Rafael Nadal said he is "highly motivated" to start the new tennis season strongly as the 22-time Grand Slam champion prepares to defend his Australian Open title amid a renewed challenge from the returning Novak Djokovic.
The 36-year-old Spaniard is beginning his new season at the United Cup, a new mixed-teams event starting on Thursday in Sydney, Brisbane and Perth. It will provide a warm-up for his defence of the Australian Open title next month at Melbourne Park, where he defeated Russian Daniil Medvedev to win in an epic five-set battle.
That victory, Nadal's second at Melbourne Park, came with long-time rival Djokovic absent from the tournament after he was deported from Australia, his medical exemption for not being vaccinated against Covid-19 ultimately deemed insufficient by the government.
As the defending and record nine-time Australian Open champion, Djokovic was the favourite to win the title earlier this year and will again be the man to beat next month. In November, his ban from the country was overturned and the government issued the Serb a visa following Australia's change in Covid entry requirements whereby visitors no longer need to provide proof of vaccination.
Djokovic arrived back in Australia on Tuesday and was back on the practice court on Wednesday ahead of his debut at the Adelaide International, starting Sunday. Nadal, who has a record men's 22 Grand Slam titles to Djokovic's 21, said he was happy to see his superstar rival back.
"Novak is here, good for tennis, good for probably the fans," the world No 2 said in Sydney on Wednesday. "Let's see, no? Best players on court always win."
Nadal backed up his Australian Open win this year with a 14th French Open but struggled with injury after withdrawing from the Wimbledon semi-final with an abdominal tear in July. It was the latest injury setback in a career unfortunately filled with fitness problems, but Nadal is focused only on starting this year as well as possible and on recovering his match fitness.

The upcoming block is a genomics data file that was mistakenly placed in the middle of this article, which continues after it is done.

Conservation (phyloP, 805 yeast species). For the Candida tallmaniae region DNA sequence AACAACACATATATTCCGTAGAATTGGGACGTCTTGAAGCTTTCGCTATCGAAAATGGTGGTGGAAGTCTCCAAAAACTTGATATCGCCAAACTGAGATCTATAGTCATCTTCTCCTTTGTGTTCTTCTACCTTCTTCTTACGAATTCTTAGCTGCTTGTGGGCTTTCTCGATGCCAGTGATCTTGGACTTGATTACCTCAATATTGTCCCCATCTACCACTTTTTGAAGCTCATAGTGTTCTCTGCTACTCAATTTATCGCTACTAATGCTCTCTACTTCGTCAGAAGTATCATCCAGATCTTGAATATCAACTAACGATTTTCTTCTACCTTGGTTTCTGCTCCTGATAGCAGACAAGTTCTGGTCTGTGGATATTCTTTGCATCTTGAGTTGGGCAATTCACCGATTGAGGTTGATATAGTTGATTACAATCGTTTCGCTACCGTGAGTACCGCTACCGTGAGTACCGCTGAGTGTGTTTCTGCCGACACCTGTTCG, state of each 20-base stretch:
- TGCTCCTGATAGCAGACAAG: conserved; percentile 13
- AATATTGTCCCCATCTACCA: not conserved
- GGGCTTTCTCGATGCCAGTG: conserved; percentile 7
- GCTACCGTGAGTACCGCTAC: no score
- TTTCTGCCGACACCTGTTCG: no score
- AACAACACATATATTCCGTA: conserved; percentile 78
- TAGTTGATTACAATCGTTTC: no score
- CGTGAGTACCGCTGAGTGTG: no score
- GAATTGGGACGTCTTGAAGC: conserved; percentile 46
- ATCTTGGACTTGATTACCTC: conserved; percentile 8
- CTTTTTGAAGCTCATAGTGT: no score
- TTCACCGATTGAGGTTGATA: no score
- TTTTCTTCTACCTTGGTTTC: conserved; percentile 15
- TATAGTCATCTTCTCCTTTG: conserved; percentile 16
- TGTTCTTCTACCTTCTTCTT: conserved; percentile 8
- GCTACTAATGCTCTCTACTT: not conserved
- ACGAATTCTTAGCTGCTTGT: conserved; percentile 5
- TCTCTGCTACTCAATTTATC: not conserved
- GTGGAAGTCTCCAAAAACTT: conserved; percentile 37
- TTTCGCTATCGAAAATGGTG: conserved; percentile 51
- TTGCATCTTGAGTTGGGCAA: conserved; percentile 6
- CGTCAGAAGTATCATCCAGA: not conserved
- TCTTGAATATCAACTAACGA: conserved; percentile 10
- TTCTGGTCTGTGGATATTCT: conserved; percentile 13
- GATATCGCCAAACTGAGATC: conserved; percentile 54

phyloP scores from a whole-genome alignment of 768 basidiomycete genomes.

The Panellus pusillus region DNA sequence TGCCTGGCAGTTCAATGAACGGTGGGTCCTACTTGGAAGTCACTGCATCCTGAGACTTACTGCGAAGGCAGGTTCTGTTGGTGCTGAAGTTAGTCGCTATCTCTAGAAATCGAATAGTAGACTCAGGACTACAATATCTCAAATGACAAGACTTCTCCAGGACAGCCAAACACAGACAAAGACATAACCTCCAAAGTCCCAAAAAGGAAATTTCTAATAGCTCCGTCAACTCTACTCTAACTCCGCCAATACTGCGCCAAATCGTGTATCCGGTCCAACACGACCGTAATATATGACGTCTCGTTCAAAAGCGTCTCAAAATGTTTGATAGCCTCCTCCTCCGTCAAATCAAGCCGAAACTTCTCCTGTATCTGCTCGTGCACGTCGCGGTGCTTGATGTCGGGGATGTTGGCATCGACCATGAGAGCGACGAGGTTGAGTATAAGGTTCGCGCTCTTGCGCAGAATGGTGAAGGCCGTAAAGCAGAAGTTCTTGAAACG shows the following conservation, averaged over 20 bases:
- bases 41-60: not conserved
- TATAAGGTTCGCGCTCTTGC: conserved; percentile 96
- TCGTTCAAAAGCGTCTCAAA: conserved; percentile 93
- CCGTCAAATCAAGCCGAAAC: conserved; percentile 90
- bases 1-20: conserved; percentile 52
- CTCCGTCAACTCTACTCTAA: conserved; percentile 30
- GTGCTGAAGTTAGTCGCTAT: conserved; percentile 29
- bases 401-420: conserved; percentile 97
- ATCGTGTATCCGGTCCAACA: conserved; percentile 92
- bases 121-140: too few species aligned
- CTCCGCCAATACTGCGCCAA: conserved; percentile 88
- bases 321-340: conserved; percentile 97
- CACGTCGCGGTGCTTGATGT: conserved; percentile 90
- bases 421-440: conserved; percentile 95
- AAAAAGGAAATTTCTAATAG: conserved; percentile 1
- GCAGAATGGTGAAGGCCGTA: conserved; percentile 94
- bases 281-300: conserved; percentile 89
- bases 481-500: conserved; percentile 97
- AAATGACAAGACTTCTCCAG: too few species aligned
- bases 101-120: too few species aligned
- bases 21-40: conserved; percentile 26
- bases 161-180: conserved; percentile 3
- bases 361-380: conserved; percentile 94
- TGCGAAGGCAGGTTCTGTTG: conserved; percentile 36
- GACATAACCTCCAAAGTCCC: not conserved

"The highest motivation is to try to start well. It's always important to start well for me, for the confidence," he said. "The last few months haven't been easy for me. Main thing for me now is recover the positive feelings on court, being competitive. I hope to. I am ready to make that happen, but let's see."
Considering his many injury problems and the fact he recently became a father for the first time, there has been speculation that Nadal is nearing retirement. However, when asked if this could be his final trip to Australia, Nadal said: "As a professional, you never know, hopefully not.
"I mean, when you are at the age of 36, you never know when it's going to be the last one. It's obvious, but I don't like to talk about that because I am not in that mood now.
"I'm just focused on trying to play at the highest level possible and give myself possibilities to keep being competitive, to fight for anything. That's my goal now. I'm not thinking about it being my last time here. I am happy doing what I am doing. I'm looking forward to keep doing this."
Swiatek 'focused on the future'
On the WTA Tour, world No 1 Iga Swiatek said she is keeping her astonishing 2022 season firmly in the past and is focused on cementing her place at the top of the women's game.
The 21-year-old Pole won eight singles titles, including Roland Garros and the US Open, in a stellar year that saw her take a commanding position at the top of the rankings. Swiatek inherited the No 1 spot with the shock retirement of Ashleigh Barty in March, but has since made it her own.
"I'm going to try to kind of cut off everything that happened last year and just focus on the future, because I feel like I can take a lot of experience from these tournaments last year," Swiatek, who is also competing in the United Cup, said in Brisbane.
"I don't want to hold on to that too much, because I want to go forward and kind of focus on my next goals."
Swiatek admitted she had mixed emotions when she became No 1 after Barty's retirement, saying: "At first I felt like I wasn't sure if this is kind of my place to be. Ash, she seemed like a huge role model for everybody in terms of her behaviour on court but also off court so I felt like she really set the bar pretty high.
"I need to show it to people but also show it to myself that I'm in the right place.
"I'm super proud of myself," she added. "I feel a huge satisfaction, because I have been working my whole life to get to this point. I didn't really think it's possible for me.
"Even right now I feel like there is a lot I can change and improve."